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-   -   (Re)painting Cedar siding (http://www.houserepairtalk.com/f107/re-painting-cedar-siding-16193/)

rokosz 06-30-2013 11:57 AM

(Re)painting Cedar siding
 
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Cedar siding on my garage needs some attention. It was painted not stained. And from my best estimate painted at least 20 years ago.

I'll replace the badly cupped/damaged pieces with new, primed cedar. From the pics, you can see the degree of attention rises along with the height off the driveway. When I did the gables I replaced most of the siding except for 1 or 2 courses well protected by the soffit. Those were just lightly sanded, primed and exterior latex coated.

The current effort needs a lot of scraping& sanding. Like the gables I can probably get a way with a light sand and wash for the upper courses. I seem to remember cedar generating alot of "fuzzies". Aside from their annoyance are they bad?/sign of age/needing replacement?

From the pics do you think it all should be replaced? Or can cedar be sanded and repainted for (long-term) benefit? What grit (type)?

And what's the poop on caulking the butt-ends? I read in another thread that priming the cut ends should be enough. Is caulking a true no-no or more of an aesthetic issue?

thanks folks.

WindowsonWashington 06-30-2013 02:49 PM

I prefer not to caulk but joints personally but that is only if they cut edges are very well primed/sealed.

DFBonnett 07-06-2013 08:46 AM

It's been a long time since I did a house like that ,but the method that served me well was to replace what was really badly warped, lightly sand the rest, prime with a long oil (slow drying) exterior oil based primer, then top coat with a low luster acrylic latex. I would recommend caulking any gaps at the butt ends of the siding prior to priming.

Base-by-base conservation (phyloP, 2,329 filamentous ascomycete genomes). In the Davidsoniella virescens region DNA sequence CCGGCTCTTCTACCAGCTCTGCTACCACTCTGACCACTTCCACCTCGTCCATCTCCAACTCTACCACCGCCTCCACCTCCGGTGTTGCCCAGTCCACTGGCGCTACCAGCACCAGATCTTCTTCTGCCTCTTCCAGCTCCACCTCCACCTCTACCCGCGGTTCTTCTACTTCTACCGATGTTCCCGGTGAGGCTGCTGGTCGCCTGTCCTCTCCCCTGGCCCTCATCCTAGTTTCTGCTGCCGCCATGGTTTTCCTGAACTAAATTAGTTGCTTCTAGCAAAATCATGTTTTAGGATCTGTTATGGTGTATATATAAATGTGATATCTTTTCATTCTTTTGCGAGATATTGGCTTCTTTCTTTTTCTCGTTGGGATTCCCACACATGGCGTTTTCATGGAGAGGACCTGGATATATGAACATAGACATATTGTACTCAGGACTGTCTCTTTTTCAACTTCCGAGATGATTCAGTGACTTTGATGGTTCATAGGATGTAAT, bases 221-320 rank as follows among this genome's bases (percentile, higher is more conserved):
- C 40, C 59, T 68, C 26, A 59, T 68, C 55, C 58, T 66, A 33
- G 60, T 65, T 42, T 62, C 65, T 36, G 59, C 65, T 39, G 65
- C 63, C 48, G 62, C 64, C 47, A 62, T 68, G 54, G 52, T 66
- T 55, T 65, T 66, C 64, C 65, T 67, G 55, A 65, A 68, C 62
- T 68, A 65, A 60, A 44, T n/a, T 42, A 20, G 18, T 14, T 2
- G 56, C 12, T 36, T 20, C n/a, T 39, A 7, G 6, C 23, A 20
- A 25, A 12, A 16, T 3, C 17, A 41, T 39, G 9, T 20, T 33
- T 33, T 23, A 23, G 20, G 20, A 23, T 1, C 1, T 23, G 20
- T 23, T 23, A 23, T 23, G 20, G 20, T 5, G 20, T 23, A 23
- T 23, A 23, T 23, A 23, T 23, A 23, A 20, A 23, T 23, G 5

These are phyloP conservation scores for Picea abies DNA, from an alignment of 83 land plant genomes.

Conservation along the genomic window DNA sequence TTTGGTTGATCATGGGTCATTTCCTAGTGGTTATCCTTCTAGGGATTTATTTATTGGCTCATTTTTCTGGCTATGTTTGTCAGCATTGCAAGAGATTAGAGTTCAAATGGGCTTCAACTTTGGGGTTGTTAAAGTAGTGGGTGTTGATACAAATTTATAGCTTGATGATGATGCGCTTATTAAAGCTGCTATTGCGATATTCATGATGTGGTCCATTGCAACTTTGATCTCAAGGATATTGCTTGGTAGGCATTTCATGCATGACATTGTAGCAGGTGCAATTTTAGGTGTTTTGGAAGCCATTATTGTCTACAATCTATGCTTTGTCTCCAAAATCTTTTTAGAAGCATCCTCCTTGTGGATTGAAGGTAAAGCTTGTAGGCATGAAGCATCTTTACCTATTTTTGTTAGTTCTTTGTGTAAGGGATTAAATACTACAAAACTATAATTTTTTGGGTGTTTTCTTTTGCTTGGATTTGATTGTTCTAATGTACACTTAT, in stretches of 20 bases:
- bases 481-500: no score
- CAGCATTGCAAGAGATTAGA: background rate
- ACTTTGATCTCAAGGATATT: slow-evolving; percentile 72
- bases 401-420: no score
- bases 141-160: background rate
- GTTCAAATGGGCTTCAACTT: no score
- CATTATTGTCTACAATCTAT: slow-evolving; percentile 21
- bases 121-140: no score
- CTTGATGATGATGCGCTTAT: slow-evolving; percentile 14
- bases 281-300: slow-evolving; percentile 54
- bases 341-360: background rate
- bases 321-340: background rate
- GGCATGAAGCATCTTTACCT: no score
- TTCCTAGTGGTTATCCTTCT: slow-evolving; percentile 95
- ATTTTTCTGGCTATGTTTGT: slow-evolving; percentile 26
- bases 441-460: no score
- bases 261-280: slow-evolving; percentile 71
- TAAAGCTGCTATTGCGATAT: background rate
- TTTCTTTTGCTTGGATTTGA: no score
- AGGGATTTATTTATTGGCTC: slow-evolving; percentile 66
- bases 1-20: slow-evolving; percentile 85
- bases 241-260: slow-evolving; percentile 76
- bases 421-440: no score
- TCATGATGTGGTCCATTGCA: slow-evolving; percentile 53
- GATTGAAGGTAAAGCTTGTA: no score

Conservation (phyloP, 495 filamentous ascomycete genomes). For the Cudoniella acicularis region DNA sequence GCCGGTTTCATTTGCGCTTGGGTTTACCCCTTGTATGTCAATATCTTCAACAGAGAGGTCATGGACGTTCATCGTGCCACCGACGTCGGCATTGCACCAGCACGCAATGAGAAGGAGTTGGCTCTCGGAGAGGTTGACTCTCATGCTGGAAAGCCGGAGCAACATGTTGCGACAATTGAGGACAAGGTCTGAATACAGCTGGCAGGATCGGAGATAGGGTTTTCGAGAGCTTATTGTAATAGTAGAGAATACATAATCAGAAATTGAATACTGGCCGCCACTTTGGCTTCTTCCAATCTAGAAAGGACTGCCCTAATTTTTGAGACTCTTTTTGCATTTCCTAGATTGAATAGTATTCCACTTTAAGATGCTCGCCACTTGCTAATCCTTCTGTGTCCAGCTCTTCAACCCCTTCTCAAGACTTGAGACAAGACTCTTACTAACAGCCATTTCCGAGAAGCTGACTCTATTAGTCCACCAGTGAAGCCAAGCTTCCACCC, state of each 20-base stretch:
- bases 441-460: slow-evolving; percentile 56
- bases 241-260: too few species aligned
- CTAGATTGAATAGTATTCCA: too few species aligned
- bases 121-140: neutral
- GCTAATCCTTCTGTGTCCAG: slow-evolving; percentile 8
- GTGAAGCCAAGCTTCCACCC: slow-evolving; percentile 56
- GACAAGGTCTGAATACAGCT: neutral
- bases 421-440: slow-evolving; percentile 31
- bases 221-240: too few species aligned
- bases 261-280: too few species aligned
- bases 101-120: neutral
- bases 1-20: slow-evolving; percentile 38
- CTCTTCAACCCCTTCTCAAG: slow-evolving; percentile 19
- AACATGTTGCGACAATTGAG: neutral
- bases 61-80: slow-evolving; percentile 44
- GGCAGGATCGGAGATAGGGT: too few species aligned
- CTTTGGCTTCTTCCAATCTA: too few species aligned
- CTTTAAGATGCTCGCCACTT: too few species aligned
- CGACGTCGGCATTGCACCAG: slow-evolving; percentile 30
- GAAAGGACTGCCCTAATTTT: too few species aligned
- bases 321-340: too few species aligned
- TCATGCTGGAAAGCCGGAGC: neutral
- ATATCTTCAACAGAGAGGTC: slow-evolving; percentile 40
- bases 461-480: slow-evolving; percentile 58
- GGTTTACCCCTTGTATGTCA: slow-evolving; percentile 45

rokosz 07-07-2013 02:28 PM

thanks WoW and DFB. "long-slow" oil huh? I don't think that's what I've got (possibly too on the acrylic latex). Suppose I can use the quick oil for the butt ends of the replaced pieces. Caulking i'm kind of middle of the road. I like the idea of extra protection (literally over the sealed butts) -- but, given my less than stellar skill, the application can be a little heavy-handed and it blurs the reveal - a small point since very few people really care or even get that close! Maybe I'll caulkand prime on the lower courses, and just prime on the uppers. Driveway does put alot of splash on the low courses

nealtw 07-07-2013 02:40 PM

You might find this article interesting http://homerenovations.about.com/od/Exterior/ss/Painting-Cedar-Siding.htm

rokosz 07-08-2013 11:33 AM

Well, that's encouraging. wood is wood, prime it paint it. What I liked is there was the mention of photo-degraded wood surfaces, so sanding is more than just the dirt and loose paint stuff.
Anyone know anything about the fuzzy/duff stuff that does come up when sanding cedar? Is it degraded stuff or...?

And, re: sanding: if unprimed cedar has that "new" wood look -- and it weathers to gray over time. Then the gray is suspect degraded and needs to be sanded back to "new". That's basic wood refinishing. My question: given the thin gauge siding in question and the inherent softness, isn't it more likely I'll be sanding all the way through(!) (Kind of like Stymie of the Little Rascals when he peels the artichoke down to nothing. "It may choke Artey, but it ain't gonna choke Stymie")

DFBonnett 07-08-2013 04:32 PM

Cedar is soft. It just does that fuzzy thing. If it bothers you, you can always light sand after the primer has firmed up the surface.
As far as the gray oxidation goes, you're not going to sand that heavily to sand through. Just a quick pass or two with some 120 grit on a quarter sheet finishing sand should be all you need. The primer will penetrate whatever residual oxidation remains and bond it.


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